CGAL provides classes for measuring the user process time and the real time. The class CGAL::Timer is the version for the user process time and the class CGAL::Real_timer is the version for the real time.
Instantiations of both classes are objects with a state. The state is either running or it is stopped. The state of an object t is controlled with t.start() and t.stop() . The timer counts the time elapsed since its creation or last reset. It counts only the time where it is in the running state. The time information is given in seconds. The timer counts also the number of intervals it was running, i.e. it counts the number of calls of the start() member function since the last reset. If the reset occurs while the timer is running it counts as the first interval.
CGAL provides access to the memory size used by the program with the CGAL::Memory_sizer class. Both the virtual memory size and the resident size are available (the resident size does not account for swapped out memory nor for the memory which is not yet paged-in).
The class Unique_hash_map implements an injective mapping between a set of unique keys and a set of data values. This is implemented using a chained hashing scheme and access operations take expected time. Such a mapping is useful, for example, when keys are pointers, handles, iterators or circulators that refer to unique memory locations. In this case, the default hash function is Handle_hash_function.
CGAL also provides a class Union_find that implements a partition of values into disjoint sets. This is implemented with union by rank and path compression. The running time for set operations on elements is where is the extremely slowly growing inverse of Ackermann's function.
High level data structures typically maintain integrity of an internal data representation, which they protect from the user. A minimal while complete interface of the data structure allows manipulations in the domain of valid representations. Additional operations might benefit from being allowed to access the internal data representation directly. An example are intermediate steps within an algorithm where the internal representation would be invalid. We present a general method to accomplish access in a safe manner, such that the high level data structures can guarantee validity after the possibly compromising algorithm has finished its work. An example are polyhedral surfaces in the Basic Library, where a construction process like for a file scanner could be performed more efficiently on the internal halfedge data structure than by using the high-level Euler operators of the polyhedron.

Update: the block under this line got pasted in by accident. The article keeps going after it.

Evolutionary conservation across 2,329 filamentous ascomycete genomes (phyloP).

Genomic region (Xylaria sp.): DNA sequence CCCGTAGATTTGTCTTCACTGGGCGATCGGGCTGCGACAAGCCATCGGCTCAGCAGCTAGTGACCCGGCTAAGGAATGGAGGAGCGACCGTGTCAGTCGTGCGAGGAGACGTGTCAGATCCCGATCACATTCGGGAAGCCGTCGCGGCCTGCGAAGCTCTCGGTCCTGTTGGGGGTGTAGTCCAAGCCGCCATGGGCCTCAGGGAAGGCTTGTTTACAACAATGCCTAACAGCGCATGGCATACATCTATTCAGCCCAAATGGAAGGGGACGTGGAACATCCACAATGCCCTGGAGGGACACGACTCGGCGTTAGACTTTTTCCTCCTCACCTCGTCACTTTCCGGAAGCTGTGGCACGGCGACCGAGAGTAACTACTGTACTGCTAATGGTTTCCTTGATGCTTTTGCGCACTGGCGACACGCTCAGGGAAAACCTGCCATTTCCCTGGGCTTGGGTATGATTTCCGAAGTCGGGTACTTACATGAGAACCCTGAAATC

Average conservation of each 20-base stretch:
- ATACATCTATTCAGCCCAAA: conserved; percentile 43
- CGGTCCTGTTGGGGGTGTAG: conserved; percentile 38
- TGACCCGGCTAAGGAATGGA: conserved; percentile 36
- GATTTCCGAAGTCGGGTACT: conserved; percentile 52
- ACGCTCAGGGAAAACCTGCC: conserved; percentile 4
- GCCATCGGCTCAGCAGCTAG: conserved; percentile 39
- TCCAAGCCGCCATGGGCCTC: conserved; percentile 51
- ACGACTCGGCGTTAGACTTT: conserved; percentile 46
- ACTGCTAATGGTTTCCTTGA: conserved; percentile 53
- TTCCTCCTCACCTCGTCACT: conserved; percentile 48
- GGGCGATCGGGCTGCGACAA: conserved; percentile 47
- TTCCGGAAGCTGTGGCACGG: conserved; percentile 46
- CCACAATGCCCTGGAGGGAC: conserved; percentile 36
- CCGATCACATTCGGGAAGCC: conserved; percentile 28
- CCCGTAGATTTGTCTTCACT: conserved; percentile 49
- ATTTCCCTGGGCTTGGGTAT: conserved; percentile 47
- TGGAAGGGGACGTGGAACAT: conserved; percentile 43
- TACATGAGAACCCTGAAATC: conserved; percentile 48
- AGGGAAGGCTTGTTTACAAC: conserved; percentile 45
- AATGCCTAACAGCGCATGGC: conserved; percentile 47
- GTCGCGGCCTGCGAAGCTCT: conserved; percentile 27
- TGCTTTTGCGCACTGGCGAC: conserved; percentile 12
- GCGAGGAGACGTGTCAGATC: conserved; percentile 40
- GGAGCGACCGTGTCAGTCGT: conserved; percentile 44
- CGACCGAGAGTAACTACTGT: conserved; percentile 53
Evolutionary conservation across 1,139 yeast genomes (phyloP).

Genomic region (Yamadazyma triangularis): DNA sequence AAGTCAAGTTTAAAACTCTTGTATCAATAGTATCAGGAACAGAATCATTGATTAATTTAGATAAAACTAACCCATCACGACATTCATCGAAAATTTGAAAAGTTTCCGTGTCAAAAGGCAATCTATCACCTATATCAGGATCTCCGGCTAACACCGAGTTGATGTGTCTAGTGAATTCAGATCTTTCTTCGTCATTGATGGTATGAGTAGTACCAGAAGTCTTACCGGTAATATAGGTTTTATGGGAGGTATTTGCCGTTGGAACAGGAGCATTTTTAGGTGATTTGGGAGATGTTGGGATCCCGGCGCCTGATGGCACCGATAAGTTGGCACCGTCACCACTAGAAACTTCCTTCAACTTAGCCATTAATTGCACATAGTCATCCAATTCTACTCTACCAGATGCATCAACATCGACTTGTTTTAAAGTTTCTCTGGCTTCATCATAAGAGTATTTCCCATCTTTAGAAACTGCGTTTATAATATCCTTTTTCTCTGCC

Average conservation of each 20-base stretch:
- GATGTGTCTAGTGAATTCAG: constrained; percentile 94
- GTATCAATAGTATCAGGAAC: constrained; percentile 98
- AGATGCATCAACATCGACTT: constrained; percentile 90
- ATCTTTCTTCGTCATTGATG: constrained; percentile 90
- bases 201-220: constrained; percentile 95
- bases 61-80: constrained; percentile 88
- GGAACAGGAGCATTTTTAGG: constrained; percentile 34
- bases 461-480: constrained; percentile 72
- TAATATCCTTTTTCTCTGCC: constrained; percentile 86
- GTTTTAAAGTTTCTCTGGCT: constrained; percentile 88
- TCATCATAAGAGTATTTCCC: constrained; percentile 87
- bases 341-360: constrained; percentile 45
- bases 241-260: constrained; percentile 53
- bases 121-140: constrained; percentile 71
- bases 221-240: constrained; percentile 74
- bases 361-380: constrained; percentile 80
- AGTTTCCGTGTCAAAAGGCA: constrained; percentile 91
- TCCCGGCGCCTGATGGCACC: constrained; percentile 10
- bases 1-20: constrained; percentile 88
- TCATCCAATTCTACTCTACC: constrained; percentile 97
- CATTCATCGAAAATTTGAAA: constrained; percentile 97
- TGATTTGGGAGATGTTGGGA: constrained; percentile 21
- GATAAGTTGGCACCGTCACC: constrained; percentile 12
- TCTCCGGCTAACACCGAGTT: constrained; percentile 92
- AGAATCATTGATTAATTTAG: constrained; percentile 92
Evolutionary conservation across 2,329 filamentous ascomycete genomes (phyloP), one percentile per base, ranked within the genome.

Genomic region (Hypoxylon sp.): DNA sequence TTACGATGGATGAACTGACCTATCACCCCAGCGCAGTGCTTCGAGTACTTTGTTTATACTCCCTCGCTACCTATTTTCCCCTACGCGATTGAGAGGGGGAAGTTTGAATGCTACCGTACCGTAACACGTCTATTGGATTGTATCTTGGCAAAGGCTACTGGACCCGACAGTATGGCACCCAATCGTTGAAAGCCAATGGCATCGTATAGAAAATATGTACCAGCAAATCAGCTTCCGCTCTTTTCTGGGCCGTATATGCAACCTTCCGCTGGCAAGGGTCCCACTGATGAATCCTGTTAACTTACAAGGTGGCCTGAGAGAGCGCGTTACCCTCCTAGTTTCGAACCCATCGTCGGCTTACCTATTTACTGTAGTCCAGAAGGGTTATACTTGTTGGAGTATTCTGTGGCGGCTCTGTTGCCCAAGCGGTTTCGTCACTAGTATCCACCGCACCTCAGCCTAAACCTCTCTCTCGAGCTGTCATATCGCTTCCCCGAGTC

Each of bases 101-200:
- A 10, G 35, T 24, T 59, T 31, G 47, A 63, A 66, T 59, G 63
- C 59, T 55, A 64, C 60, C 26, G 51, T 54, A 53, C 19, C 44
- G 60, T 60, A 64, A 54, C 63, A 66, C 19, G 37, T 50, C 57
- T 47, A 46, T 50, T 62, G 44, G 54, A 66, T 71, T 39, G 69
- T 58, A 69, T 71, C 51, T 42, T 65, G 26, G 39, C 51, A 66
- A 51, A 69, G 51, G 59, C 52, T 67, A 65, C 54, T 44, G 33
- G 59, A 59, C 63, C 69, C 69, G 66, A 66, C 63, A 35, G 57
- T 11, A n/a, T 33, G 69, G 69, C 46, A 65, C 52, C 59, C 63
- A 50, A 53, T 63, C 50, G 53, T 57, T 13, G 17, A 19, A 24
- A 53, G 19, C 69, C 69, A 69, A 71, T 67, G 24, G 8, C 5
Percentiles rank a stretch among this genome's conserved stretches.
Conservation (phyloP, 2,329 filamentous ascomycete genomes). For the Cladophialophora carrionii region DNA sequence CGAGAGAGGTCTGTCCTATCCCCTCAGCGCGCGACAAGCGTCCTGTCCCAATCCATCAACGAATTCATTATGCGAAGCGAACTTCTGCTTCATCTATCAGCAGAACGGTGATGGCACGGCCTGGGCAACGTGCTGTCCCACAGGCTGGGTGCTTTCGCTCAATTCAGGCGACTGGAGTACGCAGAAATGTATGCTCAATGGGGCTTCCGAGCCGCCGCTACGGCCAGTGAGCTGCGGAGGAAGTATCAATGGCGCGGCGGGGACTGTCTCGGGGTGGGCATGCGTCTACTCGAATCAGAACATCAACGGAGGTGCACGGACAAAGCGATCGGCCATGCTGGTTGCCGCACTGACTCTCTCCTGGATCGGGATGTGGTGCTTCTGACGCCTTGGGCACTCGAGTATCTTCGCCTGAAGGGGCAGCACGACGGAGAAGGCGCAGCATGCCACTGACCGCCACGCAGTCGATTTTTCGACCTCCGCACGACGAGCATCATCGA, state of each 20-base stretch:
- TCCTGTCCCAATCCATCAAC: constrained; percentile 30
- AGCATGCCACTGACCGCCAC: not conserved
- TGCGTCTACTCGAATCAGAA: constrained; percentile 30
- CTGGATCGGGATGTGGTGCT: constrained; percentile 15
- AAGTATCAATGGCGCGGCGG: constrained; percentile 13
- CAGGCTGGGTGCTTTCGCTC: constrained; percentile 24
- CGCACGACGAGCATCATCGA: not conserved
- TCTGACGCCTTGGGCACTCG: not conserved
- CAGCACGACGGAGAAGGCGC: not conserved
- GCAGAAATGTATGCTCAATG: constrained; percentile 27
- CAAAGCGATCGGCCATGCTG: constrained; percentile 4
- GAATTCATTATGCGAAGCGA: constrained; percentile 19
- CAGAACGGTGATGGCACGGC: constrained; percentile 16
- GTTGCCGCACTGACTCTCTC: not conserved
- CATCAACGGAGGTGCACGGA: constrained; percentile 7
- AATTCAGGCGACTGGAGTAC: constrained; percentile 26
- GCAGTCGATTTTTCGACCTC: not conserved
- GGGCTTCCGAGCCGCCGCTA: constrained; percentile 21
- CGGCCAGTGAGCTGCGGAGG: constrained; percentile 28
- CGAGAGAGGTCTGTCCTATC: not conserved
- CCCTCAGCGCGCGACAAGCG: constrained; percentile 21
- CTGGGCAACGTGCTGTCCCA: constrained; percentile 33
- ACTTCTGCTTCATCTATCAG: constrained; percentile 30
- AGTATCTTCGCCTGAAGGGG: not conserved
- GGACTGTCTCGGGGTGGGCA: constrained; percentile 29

Figure: Class diagram for the modifier. It illustrates the safe access to an internal representation through an high-level interface.
The solution provided here is inspired by the strategy pattern [GHJV95], though it serves a different intent, see Figure . The abstract base class Modifier_base<R> declares a pure virtual member function operator() that accepts a single reference parameter of the internal representation type. The member function delegate() of the high-level interface calls this operator() with its internal representation. An actual modifier implements this virtual function, thus gaining access to the internal representation. Once, the modifier has finished its work, the member function delegate() is back in control and can check the validity of the internal representation. Summarizing, a user can implement and apply arbitrary functions based on the internal representation and keeps the benefit if a protected high-level interface. User provided modifiers must in any case return a valid internal representation or the checker in the high-level interface is allowed (and supposed) to abort the program. The indirection via the virtual function invocation is negligible for operations that consists of more than a pointer update or integer addition.